International Weekly Miscellany - Volume 1, No. 8, August 19, 1850 eBook

This eBook from the Gutenberg Project consists of approximately 93 pages of information about International Weekly Miscellany.

The following exquisite lyric is among the passages with which these judgments are sustained: 

  “If thou wilt ease thine heart
  Of love and all its smart,
      Then sleep, dear, sleep;
  And not a sorrow
    Hang any tear on your eyelashes;
      Lie still and deep
    Sad soul, until like sea-wave washes
  The rim o’ the sun to-morrow,
      In eastern sky.

  But wilt thou cure thine heart
  Of love and all its smart,
      Then die, dear, die;
  ’Tis deeper, sweeter,
    Than on a rose bank to lie dreaming
      With folded eye;
    And then alone, amid the beaming
  Of love’s stars, thou’lt meet her
      In eastern sky.”

* * * * *

WINTHROP MACKWORTH PRAED.

Praed, it has always seemed to us, was the cleverest writer in his way that has ever contributed to the English periodicals.  His fugitive lyrics and arabesque romances, half sardonic and half sentimental, published with Hookham Frere’s “Whistlecraft” and Macaulay’s Roundhead Ballads, in Knight’s Quarterly Magazine, and after the suspension of that work, for the most part in the annual souvenirs, are altogether unequaled in the class of compositions described as vers de societie.—­Who that has read “School and School Fellows”, “Palinodia”, “The Vicar”, “Josephine”, and a score of other pieces in the same vein, does not desire to possess all the author has left us, in a suitable edition?  It has been frequently stated in the English journals that such a collection was to be published, under the direction of Praed’s widow, but we have yet only the volume prepared by a lover of the poet some years ago for the Langleys, in this city.  In the “Memoirs of Eminent Etonians,” just printed by Mr. Edward Creasy, we have several waifs of Praed’s that we believe will be new to all our readers.  Here is a characteristic political rhyme:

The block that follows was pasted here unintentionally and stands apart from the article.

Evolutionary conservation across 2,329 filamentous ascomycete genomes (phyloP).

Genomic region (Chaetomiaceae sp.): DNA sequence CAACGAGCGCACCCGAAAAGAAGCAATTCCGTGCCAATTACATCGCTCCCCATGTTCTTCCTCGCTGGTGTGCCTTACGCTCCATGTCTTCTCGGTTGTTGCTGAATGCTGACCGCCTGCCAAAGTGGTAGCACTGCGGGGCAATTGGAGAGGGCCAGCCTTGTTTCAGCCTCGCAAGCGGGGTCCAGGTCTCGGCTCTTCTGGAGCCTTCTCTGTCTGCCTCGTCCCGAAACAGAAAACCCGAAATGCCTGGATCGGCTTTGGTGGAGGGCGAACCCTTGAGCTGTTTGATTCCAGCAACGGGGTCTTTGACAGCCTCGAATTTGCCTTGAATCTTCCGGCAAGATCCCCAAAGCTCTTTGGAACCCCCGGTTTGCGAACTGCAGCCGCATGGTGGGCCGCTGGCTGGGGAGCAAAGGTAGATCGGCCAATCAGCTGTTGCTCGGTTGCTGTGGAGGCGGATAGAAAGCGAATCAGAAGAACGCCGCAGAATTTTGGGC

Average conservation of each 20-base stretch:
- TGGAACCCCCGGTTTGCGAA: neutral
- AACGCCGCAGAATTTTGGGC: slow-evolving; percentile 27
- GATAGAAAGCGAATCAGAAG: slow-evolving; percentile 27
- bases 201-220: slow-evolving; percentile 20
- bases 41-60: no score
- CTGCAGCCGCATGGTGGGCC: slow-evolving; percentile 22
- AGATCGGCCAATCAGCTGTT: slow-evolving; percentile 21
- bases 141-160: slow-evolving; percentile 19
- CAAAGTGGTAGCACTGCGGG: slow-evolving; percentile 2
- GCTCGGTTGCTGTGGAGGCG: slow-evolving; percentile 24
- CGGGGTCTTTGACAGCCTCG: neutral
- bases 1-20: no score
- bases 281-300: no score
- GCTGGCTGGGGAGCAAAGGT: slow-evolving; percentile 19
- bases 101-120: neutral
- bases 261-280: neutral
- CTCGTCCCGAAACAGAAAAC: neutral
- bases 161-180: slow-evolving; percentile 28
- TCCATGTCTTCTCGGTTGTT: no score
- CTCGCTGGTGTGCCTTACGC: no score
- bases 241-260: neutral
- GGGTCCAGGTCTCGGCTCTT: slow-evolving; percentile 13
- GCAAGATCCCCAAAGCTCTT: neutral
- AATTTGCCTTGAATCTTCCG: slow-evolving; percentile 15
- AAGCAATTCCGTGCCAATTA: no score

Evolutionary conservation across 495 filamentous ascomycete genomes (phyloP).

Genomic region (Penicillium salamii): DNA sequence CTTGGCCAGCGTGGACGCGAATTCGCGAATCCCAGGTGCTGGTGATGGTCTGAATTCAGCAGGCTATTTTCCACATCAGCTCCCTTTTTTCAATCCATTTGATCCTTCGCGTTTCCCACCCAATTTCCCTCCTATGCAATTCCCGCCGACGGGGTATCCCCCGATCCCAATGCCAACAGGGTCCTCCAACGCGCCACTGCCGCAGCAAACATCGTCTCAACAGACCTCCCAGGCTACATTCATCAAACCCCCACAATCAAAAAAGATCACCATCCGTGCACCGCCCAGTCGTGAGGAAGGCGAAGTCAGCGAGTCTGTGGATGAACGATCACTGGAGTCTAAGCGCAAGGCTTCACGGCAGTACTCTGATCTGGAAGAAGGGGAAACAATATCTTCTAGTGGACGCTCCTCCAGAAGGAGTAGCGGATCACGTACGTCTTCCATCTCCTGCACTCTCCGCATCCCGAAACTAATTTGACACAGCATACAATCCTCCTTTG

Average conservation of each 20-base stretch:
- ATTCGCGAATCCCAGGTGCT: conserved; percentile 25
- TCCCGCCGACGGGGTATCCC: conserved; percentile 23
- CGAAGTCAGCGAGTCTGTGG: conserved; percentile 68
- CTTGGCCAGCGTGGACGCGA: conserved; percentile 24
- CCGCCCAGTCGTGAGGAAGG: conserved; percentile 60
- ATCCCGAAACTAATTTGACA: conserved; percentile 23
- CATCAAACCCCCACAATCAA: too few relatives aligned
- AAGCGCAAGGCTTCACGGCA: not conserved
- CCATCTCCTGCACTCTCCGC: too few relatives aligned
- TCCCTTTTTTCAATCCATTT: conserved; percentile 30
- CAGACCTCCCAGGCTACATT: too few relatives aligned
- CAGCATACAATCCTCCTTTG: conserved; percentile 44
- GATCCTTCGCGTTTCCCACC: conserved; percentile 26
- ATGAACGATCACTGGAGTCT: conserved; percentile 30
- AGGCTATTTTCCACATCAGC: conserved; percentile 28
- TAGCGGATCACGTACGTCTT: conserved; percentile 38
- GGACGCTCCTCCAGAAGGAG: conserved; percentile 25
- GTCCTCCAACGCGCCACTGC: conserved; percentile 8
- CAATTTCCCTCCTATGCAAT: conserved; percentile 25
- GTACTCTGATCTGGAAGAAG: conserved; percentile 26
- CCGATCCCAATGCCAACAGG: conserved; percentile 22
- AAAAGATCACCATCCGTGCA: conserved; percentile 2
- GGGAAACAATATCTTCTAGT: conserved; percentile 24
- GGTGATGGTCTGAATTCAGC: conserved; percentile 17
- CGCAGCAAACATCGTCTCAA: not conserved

VERSES

On seeing the speaker asleep in his chair in one of the debates of the first reformed Parliament.

  Sleep, Mr. Speaker, ’tis surely fair
  If you mayn’t in your bed, that you should in your chair. 
  Louder and longer now they grow,
  Tory and Radical, Aye and Noe;
  Talking by night and talking by day. 
  Sleep, Mr. Speaker, sleep while you may!

  Sleep, Mr. Speaker; slumber lies
  Light and brief on a Speaker’s eyes,
  Fielden or Finn in a minute or two
  Some disorderly thing will do;
  Riot will chase repose away
  Sleep, Mr. Speaker, sleep while you may!

  Sleep, Mr. Speaker.  Sweet to men
  Is the sleep that cometh but now and then,
  Sweet to the weary, sweet to the ill,
  Sweet to the children that work in the mill. 
  You have more need of repose than they—­
  Sleep, Mr. Speaker, sleep while you may!

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International Weekly Miscellany - Volume 1, No. 8, August 19, 1850 from Project Gutenberg. Public domain.
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